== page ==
The New Duckling

A poem by Alfred Noyes

"I want to be new," said the duckling.
"O, ho!" said the wise old owl,
While the guinea-hen cluttered off chuckling
To tell all the rest of the fowl.

"I should like a more elegant figure,"
That child of a duck went on.
"I should like to grow bigger and bigger,
Until I could swallow a swan.

"I won't be the bond slave of habit,
I won't have these webs on my toes.
I want to run round like a rabbit,
A rabbit as red as a rose.

"I don't want to waddle like mother,
Or quack like my silly old dad.
I want to be utterly other,
And frightfully modern and mad."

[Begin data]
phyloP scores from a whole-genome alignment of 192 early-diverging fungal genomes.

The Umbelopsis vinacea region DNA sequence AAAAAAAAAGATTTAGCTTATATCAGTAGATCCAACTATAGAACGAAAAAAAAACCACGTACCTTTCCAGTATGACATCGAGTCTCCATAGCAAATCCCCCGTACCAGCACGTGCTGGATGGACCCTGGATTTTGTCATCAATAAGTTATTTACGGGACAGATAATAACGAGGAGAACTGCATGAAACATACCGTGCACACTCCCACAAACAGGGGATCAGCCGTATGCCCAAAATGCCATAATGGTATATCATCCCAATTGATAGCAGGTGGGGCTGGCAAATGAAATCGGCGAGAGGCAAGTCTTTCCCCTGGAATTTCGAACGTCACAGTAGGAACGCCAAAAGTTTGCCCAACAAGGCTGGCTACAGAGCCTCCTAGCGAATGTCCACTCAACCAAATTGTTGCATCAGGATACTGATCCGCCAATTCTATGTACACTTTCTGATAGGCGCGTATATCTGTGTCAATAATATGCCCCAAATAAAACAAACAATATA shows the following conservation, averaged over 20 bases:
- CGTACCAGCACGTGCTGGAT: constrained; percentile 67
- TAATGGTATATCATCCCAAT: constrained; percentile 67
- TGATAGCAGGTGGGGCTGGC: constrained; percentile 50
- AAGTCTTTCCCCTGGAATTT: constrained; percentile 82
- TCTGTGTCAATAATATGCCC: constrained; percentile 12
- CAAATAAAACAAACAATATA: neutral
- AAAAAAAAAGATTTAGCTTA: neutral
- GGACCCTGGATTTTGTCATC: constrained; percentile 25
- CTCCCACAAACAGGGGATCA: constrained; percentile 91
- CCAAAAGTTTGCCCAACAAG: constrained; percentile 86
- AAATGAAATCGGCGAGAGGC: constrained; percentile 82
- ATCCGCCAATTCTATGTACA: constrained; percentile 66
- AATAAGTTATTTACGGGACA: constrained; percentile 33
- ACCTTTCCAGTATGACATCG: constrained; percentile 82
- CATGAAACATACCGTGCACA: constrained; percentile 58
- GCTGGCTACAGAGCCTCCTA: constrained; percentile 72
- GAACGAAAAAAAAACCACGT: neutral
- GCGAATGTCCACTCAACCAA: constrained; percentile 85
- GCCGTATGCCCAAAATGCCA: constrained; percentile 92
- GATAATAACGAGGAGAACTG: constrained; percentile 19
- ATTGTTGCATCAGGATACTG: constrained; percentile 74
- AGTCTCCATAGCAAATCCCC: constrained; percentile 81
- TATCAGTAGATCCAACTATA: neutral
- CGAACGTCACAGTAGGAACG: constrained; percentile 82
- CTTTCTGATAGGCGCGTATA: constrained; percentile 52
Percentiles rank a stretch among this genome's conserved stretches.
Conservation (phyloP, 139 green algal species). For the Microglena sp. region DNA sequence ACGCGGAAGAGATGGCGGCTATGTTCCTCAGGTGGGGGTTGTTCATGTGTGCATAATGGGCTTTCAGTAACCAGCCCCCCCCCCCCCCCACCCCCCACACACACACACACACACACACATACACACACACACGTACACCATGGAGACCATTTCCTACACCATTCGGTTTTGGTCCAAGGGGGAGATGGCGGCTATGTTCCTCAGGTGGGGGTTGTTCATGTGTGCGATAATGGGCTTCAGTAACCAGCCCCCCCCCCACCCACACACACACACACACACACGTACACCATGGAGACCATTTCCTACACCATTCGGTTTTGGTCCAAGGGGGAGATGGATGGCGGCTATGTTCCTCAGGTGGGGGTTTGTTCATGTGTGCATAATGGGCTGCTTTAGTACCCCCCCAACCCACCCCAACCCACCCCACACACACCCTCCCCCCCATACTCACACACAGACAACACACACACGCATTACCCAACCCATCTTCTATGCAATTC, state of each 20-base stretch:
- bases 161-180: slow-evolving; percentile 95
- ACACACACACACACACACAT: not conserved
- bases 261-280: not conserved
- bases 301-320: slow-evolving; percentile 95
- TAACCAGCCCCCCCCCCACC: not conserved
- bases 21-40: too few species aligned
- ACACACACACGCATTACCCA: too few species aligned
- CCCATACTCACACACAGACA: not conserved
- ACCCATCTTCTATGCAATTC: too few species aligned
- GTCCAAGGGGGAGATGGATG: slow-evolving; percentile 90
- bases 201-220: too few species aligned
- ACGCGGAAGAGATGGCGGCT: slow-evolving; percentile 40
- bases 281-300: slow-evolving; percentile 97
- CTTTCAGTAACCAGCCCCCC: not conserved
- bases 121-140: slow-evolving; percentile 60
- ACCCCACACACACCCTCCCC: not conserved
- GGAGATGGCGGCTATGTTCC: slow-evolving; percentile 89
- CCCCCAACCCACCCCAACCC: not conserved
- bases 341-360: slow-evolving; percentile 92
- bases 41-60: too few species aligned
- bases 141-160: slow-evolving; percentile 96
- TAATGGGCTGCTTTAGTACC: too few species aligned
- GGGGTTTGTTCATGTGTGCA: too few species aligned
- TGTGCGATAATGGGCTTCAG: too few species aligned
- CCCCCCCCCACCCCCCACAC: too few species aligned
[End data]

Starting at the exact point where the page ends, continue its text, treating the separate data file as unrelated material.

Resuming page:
"Do you know," said the turkey, "you're quacking!
There's a fox creeping up thro' the rye;
And, if you're not utterly lacking,
You'll make for that duck-pond. Good-bye!"

"I won't," said the duckling. "I'll lift him
A beautiful song, like a sheep;
And when I have--as it were--biffed him,
I'll give him my feathers to keep."

Now the curious end of this fable,
So far as the rest ascertained,
Though they searched from the barn to the stable,
Was that only his feathers remained.

So he wasn't the bond slave of habit,
And he didn't have webs on his toes;
And perhaps he runs round like a rabbit,
A rabbit as red as a rose.

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